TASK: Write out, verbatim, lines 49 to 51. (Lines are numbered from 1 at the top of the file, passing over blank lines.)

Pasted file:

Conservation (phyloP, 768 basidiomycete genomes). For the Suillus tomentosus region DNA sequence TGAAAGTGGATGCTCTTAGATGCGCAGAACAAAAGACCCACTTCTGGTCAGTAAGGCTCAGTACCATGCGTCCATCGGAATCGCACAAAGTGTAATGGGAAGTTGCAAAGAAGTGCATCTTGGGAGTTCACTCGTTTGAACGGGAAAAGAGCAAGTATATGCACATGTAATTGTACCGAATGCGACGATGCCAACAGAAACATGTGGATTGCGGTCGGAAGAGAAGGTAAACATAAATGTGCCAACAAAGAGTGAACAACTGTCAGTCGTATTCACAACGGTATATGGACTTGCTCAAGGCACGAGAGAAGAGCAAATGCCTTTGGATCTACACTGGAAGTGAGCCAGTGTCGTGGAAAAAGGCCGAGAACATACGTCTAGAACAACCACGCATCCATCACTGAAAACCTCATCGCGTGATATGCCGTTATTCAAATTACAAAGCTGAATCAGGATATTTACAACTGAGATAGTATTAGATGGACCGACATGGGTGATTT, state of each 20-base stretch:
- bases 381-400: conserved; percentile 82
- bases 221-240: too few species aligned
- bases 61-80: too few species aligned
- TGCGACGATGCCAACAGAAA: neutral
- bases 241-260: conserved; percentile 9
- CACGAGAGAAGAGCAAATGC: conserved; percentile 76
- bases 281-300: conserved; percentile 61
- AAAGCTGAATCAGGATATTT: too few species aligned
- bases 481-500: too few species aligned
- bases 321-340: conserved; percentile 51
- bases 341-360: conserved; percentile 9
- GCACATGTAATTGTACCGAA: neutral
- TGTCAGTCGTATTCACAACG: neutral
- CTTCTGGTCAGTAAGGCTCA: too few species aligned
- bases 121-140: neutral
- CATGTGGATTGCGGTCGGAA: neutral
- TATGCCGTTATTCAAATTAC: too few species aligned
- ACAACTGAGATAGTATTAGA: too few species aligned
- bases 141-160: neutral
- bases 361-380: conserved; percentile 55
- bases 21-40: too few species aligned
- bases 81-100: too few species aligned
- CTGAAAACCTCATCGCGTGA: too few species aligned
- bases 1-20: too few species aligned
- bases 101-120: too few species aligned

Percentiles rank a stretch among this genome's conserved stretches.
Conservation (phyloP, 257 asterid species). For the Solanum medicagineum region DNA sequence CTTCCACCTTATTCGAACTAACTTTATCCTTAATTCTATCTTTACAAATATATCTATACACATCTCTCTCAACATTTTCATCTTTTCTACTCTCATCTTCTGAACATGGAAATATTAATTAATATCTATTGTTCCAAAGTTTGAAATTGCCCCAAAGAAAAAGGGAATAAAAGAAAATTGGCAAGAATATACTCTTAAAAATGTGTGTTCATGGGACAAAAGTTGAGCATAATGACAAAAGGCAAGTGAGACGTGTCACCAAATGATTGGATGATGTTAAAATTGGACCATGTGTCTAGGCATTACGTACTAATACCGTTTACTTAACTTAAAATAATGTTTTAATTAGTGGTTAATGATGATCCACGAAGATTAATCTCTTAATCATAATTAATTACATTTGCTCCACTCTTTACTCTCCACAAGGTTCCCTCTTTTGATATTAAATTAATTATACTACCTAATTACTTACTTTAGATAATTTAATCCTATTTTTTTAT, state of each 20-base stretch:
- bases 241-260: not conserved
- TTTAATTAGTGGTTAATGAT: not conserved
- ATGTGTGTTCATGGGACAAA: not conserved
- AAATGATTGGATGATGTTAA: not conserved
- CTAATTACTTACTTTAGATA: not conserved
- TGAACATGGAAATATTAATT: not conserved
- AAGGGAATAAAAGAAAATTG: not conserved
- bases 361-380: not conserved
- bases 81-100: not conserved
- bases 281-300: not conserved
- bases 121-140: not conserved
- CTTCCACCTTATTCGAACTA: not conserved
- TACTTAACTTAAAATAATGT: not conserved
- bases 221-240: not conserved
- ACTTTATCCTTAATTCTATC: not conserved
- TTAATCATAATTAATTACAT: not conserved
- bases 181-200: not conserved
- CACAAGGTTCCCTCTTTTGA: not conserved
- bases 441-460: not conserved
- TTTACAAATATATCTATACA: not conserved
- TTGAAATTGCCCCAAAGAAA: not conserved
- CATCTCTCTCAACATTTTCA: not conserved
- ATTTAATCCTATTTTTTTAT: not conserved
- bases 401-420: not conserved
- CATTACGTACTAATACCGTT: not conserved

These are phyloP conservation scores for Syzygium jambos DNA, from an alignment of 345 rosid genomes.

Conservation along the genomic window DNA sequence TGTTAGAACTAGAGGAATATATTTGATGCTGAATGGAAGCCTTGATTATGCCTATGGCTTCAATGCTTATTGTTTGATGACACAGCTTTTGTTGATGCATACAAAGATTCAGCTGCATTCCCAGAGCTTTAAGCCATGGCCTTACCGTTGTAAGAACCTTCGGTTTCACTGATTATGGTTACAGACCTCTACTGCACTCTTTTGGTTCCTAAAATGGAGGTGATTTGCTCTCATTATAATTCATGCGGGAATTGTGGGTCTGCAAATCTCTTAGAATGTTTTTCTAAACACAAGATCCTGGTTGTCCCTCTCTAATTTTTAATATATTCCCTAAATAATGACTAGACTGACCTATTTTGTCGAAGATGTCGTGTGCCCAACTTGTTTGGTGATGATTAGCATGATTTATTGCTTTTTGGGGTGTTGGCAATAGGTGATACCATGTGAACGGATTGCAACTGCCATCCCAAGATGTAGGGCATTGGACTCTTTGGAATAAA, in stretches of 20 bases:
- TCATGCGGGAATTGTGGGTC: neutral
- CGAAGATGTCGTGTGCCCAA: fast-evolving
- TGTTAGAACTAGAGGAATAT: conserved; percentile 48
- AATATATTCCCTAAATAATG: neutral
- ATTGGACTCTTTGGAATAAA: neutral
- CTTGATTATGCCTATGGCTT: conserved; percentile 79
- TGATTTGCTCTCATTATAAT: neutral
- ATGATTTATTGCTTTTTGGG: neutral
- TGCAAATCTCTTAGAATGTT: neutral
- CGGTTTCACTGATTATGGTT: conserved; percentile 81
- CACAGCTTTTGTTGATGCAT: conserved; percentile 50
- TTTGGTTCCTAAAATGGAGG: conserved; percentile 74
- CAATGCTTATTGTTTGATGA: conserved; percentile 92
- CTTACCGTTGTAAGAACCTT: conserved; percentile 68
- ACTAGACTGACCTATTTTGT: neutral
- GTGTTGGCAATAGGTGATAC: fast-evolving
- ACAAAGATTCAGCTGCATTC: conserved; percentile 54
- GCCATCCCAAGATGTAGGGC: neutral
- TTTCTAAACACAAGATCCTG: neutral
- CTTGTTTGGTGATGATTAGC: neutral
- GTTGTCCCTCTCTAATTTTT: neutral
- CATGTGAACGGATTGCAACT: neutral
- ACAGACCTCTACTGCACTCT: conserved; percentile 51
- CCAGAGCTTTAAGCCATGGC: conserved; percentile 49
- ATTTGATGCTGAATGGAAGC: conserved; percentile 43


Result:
- TTGAAATTGCCCCAAAGAAA: not conserved
- CATCTCTCTCAACATTTTCA: not conserved
- ATTTAATCCTATTTTTTTAT: not conserved